about why you are doing it, what you are aiming to achieve and exactly how you plan to go about it.

Without that - and I would submit all of the above are absent - then you will rapidly lose my support.

Which is what is happening.
 
#10
Micawber said:
The armed forces sit beside HMQ and the NHS at the centre of the public's affection, there is no doubt about that.

So, speaking as a (now) member of the public, if you want to put 'my' soldiers in harms way you have to be crystal clear
about why you are doing it, what you are aiming to achieve and exactly how you plan to go about it.

Without that - and I would submit all of the above are absent - then you will rapidly lose my support.

Which is what is happening.
Totally agree with you Micawber, however Joe public doesnt quite get WHAT a guerilla war is or what Victory looks like.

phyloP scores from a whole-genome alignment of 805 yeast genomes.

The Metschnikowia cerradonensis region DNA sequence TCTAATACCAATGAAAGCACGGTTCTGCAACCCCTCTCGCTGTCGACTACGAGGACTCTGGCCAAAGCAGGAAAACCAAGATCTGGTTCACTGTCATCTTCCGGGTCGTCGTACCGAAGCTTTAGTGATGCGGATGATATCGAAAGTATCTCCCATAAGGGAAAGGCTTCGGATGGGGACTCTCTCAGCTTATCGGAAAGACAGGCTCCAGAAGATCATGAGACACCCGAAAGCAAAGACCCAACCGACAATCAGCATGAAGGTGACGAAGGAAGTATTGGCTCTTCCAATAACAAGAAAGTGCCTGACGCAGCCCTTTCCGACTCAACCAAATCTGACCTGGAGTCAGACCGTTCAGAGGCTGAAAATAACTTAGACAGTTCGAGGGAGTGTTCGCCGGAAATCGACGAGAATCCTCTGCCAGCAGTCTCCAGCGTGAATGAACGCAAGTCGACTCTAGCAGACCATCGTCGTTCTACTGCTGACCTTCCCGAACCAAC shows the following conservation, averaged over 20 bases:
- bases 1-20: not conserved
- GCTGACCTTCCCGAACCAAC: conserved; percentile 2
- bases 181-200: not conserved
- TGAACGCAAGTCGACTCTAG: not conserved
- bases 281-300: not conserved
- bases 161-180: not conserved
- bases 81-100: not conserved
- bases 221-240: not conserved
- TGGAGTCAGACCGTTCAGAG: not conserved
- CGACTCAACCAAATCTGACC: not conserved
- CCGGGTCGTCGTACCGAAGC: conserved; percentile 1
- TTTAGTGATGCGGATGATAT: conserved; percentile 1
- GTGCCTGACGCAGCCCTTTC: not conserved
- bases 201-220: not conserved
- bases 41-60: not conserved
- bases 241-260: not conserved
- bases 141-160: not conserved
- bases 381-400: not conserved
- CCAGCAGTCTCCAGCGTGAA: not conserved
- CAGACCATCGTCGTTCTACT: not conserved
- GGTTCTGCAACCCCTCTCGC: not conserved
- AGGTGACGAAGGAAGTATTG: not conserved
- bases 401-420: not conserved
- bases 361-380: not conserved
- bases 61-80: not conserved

Too much Holywood influence makes people think there will be a Flag being hoisted up somewhere then everyone gets to go home.
 
#11
I think it would be far less damaging to moral if all 9000 troops were propping up the bar in there local pub in the UK
 
#12
Micawber said:
The armed forces sit beside HMQ and the NHS at the centre of the public's affection, there is no doubt about that.

So, speaking as a (now) member of the public, if you want to put 'my' soldiers in harms way you have to be crystal clear
about why you are doing it, what you are aiming to achieve and exactly how you plan to go about it.

Without that - and I would submit all of the above are absent - then you will rapidly lose my support.

Which is what is happening.
Very well put, Sir!
 

FORMER_FYRDMAN

LE
Book Reviewer
#13
llech said:
Micawber said:
The armed forces sit beside HMQ and the NHS at the centre of the public's affection, there is no doubt about that.

So, speaking as a (now) member of the public, if you want to put 'my' soldiers in harms way you have to be crystal clear
about why you are doing it, what you are aiming to achieve and exactly how you plan to go about it.

Without that - and I would submit all of the above are absent - then you will rapidly lose my support.

Which is what is happening.